## Insect Model Classification and Evaluation

A comprehensive review of descriptive insect models and their construction is beyond the scope of this article; however, an overview of model efficacy in pest management is presented here. Insect models, like other ecological models, are commonly classified as deterministic or stochastic, discrete or continuous, and static or dynamic. A model may be regarded as deterministic or stochastic depending on the causal relationship between input and output. The output of a deterministic system can be predicted if the inputs and the initial state of the system are known, that is, probability and uncertainty play no role in determining the model output. Such models are justified whenever we are fairly confident of our understanding of cause and effect in the real world. However, a stochastic system in a given state may respond to a given input with an output which is included among a range or distribution of outputs, that is, an output generated through one or more probabilistic statements.

Insect models can also be thought of as simulations of discrete or continuous systems depending upon how the model changes state. Discrete time models describe the state of the system at given time intervals. An example of a discrete system is an insect population which consists of integer numbers of individual insects in various life stages from egg to adults. On the other hand, continuous systems have variables which can take on any real value at any given instant oftime, that is, a continuous model produces results for every instance in a time step. For continuous insect models, a set of differential equations is often used if there is no distinction of age or maturity of the individuals in the population (and no consideration of spatial distribution). A well-known simple continuous model is the Verhulst-Pearl logistic equation:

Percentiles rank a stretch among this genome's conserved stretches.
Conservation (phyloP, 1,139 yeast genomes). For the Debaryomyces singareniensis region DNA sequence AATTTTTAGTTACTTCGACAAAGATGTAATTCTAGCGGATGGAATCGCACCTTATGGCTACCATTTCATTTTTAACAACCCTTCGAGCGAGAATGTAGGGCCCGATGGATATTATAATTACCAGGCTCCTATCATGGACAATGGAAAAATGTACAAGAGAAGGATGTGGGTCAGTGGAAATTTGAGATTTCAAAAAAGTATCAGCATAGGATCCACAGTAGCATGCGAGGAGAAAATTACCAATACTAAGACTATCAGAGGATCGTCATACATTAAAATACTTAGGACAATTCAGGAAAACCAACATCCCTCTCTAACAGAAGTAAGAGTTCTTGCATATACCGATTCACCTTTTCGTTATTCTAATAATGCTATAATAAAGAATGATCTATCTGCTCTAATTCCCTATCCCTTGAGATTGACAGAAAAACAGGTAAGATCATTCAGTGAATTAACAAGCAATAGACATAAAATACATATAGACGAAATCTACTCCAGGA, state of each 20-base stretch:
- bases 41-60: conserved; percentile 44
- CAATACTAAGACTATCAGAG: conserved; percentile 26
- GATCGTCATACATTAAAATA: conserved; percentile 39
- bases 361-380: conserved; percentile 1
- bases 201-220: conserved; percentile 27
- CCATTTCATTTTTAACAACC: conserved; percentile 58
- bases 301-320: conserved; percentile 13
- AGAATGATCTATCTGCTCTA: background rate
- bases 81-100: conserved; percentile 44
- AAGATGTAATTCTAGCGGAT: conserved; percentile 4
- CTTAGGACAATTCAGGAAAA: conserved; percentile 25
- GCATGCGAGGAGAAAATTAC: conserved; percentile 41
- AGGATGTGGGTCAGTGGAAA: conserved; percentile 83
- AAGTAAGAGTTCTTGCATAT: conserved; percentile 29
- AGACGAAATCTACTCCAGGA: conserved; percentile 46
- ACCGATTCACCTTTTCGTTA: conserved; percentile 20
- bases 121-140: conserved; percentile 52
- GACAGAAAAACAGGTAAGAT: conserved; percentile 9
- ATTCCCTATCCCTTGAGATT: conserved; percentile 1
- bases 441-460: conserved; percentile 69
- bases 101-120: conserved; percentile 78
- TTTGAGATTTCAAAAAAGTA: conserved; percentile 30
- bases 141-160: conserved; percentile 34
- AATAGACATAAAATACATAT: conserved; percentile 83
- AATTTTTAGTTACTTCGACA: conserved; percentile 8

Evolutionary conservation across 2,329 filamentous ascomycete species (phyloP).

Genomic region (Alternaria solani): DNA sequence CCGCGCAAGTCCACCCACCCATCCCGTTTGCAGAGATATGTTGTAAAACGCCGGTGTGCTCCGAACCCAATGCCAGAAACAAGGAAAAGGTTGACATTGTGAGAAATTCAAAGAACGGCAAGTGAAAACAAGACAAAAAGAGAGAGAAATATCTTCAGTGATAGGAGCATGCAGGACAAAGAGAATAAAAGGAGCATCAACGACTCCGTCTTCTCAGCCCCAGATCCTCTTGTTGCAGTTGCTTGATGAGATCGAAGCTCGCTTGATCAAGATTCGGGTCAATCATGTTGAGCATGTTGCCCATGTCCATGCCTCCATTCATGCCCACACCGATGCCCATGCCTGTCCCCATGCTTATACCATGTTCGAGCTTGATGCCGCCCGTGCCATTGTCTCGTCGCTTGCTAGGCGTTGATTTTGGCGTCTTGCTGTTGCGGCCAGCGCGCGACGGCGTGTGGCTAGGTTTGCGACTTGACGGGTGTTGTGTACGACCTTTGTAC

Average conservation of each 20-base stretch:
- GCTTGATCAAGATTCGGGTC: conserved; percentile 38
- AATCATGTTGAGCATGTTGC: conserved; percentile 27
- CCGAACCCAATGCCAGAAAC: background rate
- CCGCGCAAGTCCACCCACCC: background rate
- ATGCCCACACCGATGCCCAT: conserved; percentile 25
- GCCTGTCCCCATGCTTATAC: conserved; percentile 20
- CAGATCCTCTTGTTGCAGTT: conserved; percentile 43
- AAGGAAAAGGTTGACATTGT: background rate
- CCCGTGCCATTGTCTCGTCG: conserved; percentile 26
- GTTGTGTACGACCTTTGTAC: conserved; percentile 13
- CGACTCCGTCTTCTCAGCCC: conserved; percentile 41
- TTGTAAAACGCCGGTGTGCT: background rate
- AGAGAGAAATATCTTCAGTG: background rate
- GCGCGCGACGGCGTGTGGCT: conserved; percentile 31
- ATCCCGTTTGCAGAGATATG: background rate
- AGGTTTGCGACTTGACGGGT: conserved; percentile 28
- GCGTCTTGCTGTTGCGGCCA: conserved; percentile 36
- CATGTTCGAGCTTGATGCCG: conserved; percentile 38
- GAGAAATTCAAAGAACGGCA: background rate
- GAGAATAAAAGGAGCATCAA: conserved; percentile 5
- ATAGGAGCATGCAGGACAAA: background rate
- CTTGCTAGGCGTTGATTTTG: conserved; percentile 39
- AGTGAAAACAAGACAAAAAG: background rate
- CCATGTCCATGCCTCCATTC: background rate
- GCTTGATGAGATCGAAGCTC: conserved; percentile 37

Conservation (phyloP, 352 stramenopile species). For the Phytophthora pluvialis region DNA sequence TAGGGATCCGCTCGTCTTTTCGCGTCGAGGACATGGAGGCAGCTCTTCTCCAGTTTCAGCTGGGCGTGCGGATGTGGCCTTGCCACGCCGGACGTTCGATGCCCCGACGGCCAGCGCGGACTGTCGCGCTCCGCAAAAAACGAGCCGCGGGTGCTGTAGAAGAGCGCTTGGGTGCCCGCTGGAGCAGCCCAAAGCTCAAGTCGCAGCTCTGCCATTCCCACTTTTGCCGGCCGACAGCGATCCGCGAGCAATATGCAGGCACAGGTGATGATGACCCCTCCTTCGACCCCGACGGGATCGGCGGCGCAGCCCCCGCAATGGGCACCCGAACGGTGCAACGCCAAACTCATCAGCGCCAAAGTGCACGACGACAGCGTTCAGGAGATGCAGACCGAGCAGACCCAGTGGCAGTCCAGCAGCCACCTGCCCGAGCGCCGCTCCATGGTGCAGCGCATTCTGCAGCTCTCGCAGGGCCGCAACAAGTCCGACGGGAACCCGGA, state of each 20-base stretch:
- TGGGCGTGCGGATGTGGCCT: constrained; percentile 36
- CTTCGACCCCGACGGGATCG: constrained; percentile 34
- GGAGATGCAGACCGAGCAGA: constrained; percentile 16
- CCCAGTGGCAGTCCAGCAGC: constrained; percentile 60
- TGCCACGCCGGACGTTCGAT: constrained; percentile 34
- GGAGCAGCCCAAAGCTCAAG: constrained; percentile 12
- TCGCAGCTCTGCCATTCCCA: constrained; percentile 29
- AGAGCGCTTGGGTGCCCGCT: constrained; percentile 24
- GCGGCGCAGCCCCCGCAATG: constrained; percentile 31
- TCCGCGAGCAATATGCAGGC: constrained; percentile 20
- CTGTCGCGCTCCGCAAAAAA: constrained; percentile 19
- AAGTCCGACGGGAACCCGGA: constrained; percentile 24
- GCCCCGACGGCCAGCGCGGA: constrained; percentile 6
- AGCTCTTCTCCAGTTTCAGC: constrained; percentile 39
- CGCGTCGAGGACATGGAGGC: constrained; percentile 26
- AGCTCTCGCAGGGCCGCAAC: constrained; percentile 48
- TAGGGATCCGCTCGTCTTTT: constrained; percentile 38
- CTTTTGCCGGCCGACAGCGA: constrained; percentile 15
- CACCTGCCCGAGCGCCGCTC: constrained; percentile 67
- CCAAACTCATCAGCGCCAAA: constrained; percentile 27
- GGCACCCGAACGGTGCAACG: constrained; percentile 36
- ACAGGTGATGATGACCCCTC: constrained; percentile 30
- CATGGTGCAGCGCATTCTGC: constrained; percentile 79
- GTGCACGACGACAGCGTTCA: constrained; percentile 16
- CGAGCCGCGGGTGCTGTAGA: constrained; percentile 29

where N is the population size at time t, r is the growth or the intrinsic rate of natural increase, and Kis the carrying capacity (the maximum attainable population size).

Finally, there is the distinction between a static and a dynamic model with respect to time. In a static model, the variables have no memory and are only dependent on the most recent value of the independent variables. Conversely, dynamic models have a memory for their state and are capable of describing the change in independent variables as a function of time; hence insect models that describe how populations change in time are called dynamic models. In general, most IPM work is done with either deterministic-discrete-dynamic or deterministic-continuous-dynamic models. Whether a discrete or continuous form is chosen depends primarily on how the model will be used and the personal preferences of the model developers.